The Fed Should Just Print Money & Send It To People
- Posted by TheArmoTrader
- on May 9th, 2013
The economy has been “depressed” for about 5 years now. No, I don’t mean we’ve been in a depression (but I do mean Balance Sheet Recession), but we have been running below trend, or as what economists like to call it, potential GDP. This output gap is causing not only spending to be higher than normal (because of automatic stabilizers kicking in) but also tax revenues to be lower than what they would be. Not that GDP is the be-all-end-all indicator of the health of the economy, it does still serve some decent function when measuring the economy.
So, what can we do to close this output gap? Some argue the Federal Reserve ($FED) should do more, some argue it should do less. Some argue we need fiscal stimulus spending, and some argue that we need to get government out of the way. While I am on the side of more fiscal stimulus with some monetary easing, I think I have a compromise that all sides can agree to.
The $FED should just print money and send it to people. Yes, I know this sounds crazy, and it probably is, but as they say: “It’s so crazy that it just might work”. This thought popped into my head after reading this Bloomberg piece that suggested we mail everybody gift cards. While I like that idea as well, I see printing money and mailing it to people as a better alternative (true helicopter monetary policy). Now, before you stop reading here, hear me out.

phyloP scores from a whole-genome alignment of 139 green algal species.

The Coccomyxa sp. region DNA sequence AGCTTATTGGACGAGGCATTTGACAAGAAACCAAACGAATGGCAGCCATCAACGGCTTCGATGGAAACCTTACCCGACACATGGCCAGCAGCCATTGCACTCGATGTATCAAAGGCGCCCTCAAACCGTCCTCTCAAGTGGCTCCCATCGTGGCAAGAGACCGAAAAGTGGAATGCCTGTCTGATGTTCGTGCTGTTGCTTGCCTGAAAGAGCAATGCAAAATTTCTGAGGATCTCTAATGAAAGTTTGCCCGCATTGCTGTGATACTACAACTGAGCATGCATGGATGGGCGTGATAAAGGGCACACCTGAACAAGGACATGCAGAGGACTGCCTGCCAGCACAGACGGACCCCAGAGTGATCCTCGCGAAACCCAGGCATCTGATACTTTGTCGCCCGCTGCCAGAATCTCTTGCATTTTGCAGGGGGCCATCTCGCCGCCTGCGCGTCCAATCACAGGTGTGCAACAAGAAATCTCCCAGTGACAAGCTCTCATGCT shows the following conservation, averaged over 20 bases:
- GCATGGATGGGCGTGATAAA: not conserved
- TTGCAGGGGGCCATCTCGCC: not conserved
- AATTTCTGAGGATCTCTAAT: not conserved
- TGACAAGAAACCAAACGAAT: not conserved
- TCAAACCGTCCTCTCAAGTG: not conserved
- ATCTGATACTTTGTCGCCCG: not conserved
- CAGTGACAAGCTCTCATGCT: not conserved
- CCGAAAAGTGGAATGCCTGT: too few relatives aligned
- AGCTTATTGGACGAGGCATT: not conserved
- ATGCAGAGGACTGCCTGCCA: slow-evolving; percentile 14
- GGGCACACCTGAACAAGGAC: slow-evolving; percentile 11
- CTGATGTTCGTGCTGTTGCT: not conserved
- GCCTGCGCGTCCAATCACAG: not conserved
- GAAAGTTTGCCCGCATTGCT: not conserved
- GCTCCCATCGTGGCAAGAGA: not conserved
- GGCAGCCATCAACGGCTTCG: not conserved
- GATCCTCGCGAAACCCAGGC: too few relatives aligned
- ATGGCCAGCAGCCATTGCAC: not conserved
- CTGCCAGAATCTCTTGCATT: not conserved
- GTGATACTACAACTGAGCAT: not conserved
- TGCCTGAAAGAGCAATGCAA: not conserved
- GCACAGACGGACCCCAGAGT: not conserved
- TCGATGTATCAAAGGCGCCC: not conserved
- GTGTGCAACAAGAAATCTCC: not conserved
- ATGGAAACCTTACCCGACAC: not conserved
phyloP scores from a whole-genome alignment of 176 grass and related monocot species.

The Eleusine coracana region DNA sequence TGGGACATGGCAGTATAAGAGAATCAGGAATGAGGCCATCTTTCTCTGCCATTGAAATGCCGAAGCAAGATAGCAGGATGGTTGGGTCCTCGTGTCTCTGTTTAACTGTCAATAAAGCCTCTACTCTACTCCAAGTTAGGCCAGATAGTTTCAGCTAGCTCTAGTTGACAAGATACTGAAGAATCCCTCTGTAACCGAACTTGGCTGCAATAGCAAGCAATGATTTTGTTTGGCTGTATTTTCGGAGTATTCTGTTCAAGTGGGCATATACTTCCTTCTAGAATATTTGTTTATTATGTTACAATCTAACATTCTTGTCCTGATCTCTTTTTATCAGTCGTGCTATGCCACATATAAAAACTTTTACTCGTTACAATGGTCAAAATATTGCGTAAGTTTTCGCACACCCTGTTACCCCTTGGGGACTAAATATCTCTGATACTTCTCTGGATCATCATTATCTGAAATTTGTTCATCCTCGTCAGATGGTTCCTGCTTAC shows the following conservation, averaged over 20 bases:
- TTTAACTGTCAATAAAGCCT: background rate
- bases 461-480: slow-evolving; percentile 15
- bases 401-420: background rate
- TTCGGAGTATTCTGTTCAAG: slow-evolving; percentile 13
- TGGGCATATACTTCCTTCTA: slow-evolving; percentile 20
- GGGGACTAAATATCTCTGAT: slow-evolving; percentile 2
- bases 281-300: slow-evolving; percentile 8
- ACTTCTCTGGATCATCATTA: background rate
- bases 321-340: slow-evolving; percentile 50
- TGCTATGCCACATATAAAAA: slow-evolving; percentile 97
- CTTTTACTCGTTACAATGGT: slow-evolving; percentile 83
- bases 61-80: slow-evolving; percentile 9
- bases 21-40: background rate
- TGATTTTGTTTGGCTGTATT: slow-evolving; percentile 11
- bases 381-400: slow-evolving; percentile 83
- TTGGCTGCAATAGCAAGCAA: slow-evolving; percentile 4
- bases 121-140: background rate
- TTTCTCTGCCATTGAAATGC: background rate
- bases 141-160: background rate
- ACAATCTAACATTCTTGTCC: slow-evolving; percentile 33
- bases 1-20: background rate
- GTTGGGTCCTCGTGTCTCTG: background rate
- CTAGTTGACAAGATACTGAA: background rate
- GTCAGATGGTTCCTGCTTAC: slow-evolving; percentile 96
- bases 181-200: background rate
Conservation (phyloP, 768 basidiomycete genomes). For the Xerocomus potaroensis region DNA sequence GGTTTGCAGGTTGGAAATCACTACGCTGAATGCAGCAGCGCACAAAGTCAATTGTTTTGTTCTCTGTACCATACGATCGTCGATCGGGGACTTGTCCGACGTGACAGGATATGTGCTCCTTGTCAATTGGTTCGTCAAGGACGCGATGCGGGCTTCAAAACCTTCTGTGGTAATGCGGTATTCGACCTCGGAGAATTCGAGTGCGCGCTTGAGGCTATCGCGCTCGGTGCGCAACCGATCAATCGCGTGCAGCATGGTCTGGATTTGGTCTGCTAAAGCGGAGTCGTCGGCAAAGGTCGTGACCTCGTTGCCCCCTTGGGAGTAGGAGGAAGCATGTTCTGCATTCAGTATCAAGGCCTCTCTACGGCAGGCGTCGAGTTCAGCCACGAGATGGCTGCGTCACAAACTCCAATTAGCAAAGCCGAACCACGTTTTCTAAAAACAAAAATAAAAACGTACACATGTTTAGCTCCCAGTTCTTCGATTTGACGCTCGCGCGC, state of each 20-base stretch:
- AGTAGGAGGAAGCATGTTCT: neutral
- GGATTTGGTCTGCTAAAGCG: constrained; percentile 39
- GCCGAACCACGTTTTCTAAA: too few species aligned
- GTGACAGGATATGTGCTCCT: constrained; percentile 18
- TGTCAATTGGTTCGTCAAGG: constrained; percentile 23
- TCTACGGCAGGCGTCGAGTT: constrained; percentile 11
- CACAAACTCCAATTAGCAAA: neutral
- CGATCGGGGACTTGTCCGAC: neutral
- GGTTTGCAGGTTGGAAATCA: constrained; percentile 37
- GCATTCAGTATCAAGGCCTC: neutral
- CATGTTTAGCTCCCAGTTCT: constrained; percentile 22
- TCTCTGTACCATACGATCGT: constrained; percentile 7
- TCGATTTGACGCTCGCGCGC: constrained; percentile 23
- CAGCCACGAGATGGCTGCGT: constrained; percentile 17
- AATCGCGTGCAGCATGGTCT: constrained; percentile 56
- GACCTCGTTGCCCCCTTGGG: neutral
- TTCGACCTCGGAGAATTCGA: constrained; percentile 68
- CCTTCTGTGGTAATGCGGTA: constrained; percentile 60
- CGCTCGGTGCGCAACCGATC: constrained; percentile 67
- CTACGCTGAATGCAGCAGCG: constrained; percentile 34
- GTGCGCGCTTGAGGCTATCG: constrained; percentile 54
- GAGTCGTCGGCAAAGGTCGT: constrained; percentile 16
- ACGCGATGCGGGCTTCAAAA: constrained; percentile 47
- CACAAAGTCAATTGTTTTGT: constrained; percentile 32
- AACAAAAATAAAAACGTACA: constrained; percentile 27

Just because the $FED prints money, it does not mean inflation, or let alone, hyperinflation. If it were to print $1 and send it to everybody, would you predict doom for the dollar? No you wouldn’t because the amount being added to the money supply is trivial. So you need to stop equating money printing automatically with inflation, because there are other factors (supply/demand) that come into play.
Now my proposal would be to send $200 (or more?) of freshly printed cash money to every household. There are about 115 million US households. This would amount to $23 billion of new currency in circulation. Now, this sounds like a lot, but it really isn’t. To illustrate this, take a look at the chart below. It shows the actual Currency in Circulation (red) vs potential in blue (had we printed the $23 Billion on January 1 of this year). As you see, there is a jump, but it isn’t very major. This isn’t going to cause a major jump in inflation (if any), but it will help the economy.
We could even adjust the plan and amount (maybe even up to $1000-which will match the amount lost to the payroll tax cut expiration) to make it more efficient & progressive. For example, I don’t think the higher marginal tax brackets are strapped for cash. We could make the plan so that the lower tax brackets receive the bigger chunk of the cash. And no, this isn’t class warfare because everybody will benefit from this plan. Let me expand & explain below.